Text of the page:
Los Angeles . . .
the history of CERT
by Linda Underwood
Emergency Response Team
safety includes being prepared for an emergency,
and CERT is the way the community can be involved ...
DID CERT START?
1985: The idea to train volunteers from the community to
assist emergency service personnel during large natural disasters
began. In February of 1985, a group of Los Angeles City officials
went to Japan to study its extensive earthquake preparedness plans.
The group encountered an extremely homogenous society that had taken
extensive steps to train entire neighborhoods in one aspect of alleviating
the potential devastation that would follow a major earthquake.
These single-function neighborhood teams were trained in either
fire suppression, light search and rescue operations, first aid,
In September of 1985, a Los Angeles City investigation team was
sent to Mexico City following an earthquake there that registered
a magnitude 8.1 on the Richter scale and killed more than 10,000
people and injured more than 30,000. Mexico City had no training
program for citizens prior to the disaster. However, large groups
of volunteers organized themselves and performed light search and
rescue operations. Volunteers are credited with more than 800 successful
rescues; unfortunately, more than 100 of these untrained volunteers
died during the 15-day rescue operation.
The lessons learned in Mexico City strongly indicated that a plan
to train volunteers to help themselves and others, and become an
adjunct to government response, was needed as an essential part
of overall preparedness, survival, and recovery.
1986: The City of Los Angeles Fire Department developed a
pilot program to train a group of leaders in a neighborhood watch
organization. A concept developed involving multi-functional volunteer
response teams with the ability to perform basic fire suppression,
light search and rescue, and first aid. This first team of 30 people
completed training in early 1986 and proved that the concept was
viable through various drills, demonstrations, and exercises. Expansion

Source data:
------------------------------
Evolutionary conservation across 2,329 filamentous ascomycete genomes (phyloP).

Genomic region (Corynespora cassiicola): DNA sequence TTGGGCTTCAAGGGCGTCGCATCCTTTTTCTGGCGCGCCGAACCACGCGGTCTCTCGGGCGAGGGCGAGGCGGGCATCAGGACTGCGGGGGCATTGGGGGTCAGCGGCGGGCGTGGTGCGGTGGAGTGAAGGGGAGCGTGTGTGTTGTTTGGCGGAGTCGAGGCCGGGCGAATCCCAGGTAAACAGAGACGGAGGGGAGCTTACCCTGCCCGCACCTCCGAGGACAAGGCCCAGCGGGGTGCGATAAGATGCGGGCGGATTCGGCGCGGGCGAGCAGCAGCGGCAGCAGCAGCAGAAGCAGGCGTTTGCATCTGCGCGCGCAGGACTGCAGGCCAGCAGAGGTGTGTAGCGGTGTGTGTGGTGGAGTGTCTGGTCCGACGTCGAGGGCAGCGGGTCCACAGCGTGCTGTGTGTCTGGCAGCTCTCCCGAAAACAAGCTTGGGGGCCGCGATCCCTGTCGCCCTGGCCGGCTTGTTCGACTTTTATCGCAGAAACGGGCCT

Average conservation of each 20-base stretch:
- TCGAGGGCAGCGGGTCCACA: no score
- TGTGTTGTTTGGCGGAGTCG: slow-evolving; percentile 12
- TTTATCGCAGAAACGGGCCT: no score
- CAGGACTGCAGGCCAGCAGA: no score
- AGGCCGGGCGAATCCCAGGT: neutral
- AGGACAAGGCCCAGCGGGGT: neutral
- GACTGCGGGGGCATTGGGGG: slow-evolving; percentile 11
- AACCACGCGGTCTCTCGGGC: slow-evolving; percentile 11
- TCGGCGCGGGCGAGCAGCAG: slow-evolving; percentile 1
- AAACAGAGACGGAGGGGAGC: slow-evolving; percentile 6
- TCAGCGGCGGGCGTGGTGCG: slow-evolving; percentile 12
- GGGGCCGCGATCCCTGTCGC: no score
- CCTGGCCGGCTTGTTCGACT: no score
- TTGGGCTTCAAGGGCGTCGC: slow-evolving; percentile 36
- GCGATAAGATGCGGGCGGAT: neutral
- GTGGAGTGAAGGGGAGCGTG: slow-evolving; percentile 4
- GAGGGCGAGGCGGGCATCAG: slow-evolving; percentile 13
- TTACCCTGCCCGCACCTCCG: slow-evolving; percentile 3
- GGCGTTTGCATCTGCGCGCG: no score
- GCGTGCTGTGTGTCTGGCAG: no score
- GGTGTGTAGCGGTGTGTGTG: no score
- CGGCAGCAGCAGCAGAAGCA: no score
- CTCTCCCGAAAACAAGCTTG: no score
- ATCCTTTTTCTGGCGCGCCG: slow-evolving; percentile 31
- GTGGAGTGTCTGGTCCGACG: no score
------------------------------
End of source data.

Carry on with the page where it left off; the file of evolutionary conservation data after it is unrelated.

of the program, however, was not feasible due to limited City resources,
until an event occurred in 1987 that impacted the entire area.
1987: On October 1, 1987, the Whittier Narrows earthquake
vividly underscored the threat of an area-wide major disaster, and
demonstrated the need to expedite the training of civilians to prepare
for earthquakes and other emergencies.
Following the Whittier Narrows earthquake, the City of Los Angeles
took an aggressive role in protecting the citizens of Los Angeles
by creating the Disaster Preparedness Division (now the Disaster
Preparedness Unit) within the Los Angeles City Fire Department.
Their objectives included:
and train the public and government sectors in disaster preparedness
and disseminate disaster information,
train, and maintain a network of Community Emergency Response
1993: The Federal Emergency Management Agency (FEMA) decided
to make the concept and program available to communities nationwide.
The Emergency Management Institute (EMI), in cooperation with the
LAFD, expanded the CERT materials to make them applicable to all
2002: In January 2002, CERT became part of the Citizen Corps,
a unifying structure to link a variety of related volunteer activities
to expand a community's resources for crime prevention and emergency
2004: As of January 2004, 50 states, three territories and
six foreign countries are using the CERT training.